On the way to meeting a friend in a bar, it started pouring like crazy yesterday night and I got stuck under the ledge of a building, waiting for the rain to stop.

Rain in Hong Kong is intense, but usually lasts only a short time. Unlike in the Netherlands (where rain lasts for hours, days, or weeks) in Hong Kong I just chill for 15 minutes and go about my day once it stops.

I had already waited 15 minutes under that ledge and the rain didn’t seem to have any intention of stopping. It would slow down, only to pick back up again. A couple down the street took their chances during one of the lulls, leaving the dry safety of the ledge, only to be caught in another downpour seconds later.

Looking at the block across the street, I was wondering whether anyone was staring out of the window, watching the people getting wet outside. It would be a more innocent version of Schadenfreude, I thought. Would I help someone caught in the rain? One could throw an umbrella down onto the street, but perhaps from no higher than the third floor.

An old Chinese lady came down the stairs, pulling a large bag behind her. It was one of those huge, plaid shopping bags, the ones that I thought would make a perfect flag for post-revolution Romania, but then discovered were popular all over eastern-Europe and indeed most of the developing world.

Once downstairs, the old lady proceeded to pull plastic bags from a box and stuffed them into the larger bag. I had created an ad hoc poncho from trash before, and had the same thought yesterday night. The plastic bags looked clean, and big enough to cover my body. I just needed her to leave the bags alone on the street for one minute. During another lull in the rain, I’d run across the street, find that transparent bag she had just put in the plaid bag, and I’d create three holes, for my arms and head.

She saw me staring at her, while she picked another empty bag from the mystery box. Suddenly the lady went back up the stairs, leaving the plaid bag on the sidewalk. Would she mind me taking one of the bags?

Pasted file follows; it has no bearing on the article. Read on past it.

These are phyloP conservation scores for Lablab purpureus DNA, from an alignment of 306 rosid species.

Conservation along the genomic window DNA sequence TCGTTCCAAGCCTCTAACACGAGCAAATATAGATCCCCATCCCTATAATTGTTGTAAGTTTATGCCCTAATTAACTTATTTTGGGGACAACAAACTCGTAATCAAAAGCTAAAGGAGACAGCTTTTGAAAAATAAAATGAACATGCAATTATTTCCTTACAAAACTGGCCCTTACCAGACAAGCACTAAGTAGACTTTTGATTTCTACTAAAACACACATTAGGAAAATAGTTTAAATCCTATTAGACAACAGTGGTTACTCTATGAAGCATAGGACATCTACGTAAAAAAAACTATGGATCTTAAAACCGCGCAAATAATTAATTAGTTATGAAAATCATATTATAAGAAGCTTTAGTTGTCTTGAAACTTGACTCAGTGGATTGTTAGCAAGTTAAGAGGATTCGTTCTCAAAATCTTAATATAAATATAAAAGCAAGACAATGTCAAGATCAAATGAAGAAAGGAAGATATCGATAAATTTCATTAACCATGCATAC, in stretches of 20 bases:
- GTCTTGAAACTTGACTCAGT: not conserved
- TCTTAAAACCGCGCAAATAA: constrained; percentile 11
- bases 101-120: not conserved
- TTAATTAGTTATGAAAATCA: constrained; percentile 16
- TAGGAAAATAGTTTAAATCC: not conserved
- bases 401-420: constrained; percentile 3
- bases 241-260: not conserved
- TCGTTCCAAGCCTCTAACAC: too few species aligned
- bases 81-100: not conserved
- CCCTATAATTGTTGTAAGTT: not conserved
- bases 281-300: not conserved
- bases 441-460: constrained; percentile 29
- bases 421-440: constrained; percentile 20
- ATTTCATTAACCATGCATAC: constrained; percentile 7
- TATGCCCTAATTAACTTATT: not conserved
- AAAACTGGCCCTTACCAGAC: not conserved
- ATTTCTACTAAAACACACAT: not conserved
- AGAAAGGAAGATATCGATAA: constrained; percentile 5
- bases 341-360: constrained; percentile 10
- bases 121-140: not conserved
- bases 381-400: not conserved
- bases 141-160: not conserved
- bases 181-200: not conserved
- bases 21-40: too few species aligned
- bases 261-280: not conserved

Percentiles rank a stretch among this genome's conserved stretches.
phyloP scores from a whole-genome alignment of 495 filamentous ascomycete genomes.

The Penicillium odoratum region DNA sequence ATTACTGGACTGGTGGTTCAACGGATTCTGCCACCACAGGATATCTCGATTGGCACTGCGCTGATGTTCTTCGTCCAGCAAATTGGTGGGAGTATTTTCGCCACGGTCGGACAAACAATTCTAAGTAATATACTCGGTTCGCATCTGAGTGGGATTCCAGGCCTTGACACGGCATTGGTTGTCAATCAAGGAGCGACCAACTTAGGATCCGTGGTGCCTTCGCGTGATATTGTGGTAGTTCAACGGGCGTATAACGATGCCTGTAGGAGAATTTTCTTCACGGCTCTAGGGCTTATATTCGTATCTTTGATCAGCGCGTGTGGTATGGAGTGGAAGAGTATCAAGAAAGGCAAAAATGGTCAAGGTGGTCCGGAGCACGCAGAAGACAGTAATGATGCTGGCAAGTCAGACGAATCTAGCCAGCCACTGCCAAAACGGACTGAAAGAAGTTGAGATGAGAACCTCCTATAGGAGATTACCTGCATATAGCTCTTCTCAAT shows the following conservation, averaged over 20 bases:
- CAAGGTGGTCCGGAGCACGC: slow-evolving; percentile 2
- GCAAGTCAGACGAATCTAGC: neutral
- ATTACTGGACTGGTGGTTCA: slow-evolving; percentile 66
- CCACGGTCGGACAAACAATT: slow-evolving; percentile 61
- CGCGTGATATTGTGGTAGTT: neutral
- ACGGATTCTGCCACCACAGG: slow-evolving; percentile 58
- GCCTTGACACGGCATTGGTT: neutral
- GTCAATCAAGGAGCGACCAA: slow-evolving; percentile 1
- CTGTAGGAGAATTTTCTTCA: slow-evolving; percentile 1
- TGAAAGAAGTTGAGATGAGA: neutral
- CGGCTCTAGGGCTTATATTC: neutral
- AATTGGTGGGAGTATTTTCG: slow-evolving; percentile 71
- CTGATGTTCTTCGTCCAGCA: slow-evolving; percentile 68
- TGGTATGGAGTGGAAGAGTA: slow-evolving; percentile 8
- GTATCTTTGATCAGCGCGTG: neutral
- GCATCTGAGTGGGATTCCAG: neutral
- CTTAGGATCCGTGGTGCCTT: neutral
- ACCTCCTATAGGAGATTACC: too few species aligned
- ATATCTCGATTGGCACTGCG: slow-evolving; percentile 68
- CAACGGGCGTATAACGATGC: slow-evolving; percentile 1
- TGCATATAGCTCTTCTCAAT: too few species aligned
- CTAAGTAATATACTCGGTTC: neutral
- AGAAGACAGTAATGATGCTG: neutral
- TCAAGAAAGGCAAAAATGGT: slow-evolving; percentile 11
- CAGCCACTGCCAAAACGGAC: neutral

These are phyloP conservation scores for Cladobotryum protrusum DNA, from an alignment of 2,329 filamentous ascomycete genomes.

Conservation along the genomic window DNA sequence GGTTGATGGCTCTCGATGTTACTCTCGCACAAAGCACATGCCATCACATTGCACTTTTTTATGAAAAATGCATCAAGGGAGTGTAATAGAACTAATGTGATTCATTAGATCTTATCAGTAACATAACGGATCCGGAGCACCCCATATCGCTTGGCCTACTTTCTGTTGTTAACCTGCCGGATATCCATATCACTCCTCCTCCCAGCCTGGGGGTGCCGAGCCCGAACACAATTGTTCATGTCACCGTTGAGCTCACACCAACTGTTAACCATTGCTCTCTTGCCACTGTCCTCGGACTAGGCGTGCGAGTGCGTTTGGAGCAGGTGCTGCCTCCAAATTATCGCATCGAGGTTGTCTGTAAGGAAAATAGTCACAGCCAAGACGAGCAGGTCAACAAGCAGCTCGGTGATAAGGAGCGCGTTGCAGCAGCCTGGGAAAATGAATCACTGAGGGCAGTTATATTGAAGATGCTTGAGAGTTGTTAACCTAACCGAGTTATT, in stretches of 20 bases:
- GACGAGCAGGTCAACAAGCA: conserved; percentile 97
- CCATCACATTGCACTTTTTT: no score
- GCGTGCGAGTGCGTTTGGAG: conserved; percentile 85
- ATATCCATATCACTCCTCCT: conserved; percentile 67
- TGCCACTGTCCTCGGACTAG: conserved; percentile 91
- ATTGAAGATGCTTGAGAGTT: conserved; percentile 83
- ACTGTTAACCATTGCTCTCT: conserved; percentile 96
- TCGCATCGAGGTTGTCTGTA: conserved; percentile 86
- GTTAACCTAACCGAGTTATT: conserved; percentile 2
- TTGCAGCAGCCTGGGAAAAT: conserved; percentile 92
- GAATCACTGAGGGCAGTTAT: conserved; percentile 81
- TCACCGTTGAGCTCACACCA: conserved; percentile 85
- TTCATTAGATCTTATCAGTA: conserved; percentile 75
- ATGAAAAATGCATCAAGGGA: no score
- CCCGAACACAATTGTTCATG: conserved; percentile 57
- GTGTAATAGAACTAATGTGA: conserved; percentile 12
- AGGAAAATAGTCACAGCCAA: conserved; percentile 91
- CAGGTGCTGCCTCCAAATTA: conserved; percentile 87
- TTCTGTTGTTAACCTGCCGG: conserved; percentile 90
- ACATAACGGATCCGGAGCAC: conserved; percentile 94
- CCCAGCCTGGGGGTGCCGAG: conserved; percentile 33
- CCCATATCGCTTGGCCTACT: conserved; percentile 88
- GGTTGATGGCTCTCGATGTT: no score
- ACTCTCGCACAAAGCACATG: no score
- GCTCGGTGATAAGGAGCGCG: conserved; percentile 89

Before I had gotten a chance to put my plans in motion, I noticed the lady run towards me. She handed me an umbrella and ran back to her bag. It happened so fast, that when I looked up from the umbrella in my hand, the lady was already back across the street. I yelled at her in my rudimentary Cantonese, “多謝!聽日俾妳!” Thank you! I’ll return it tomorrow! She yelled back “唔要!” No need!

Three girls had just gathered under a ledge further down the street. They were completely drenched and the look on their faces suggested they had surrendered to the rain. I felt bad. I was this privileged white guy, standing under a perfectly fine ledge, with no particular hurry to go anywhere, and I had been given this nice umbrella, big enough for a few people in fact.

I opened the umbrella and ran towards the girls. They were visiting from London and were walking towards their hotel. I offered to walk them to the hotel, and told them the story of how I had just gotten the umbrella. These are nice stories and I wish I had more of them. I hope the girls, in turn, are left with a nice story of this random dude, with the cheesiest pick-up line ever, expecting them to believe an old lady would run through the rain, to give him, him of all people! an umbrella, and not one of those shitty ones, no a really nice one!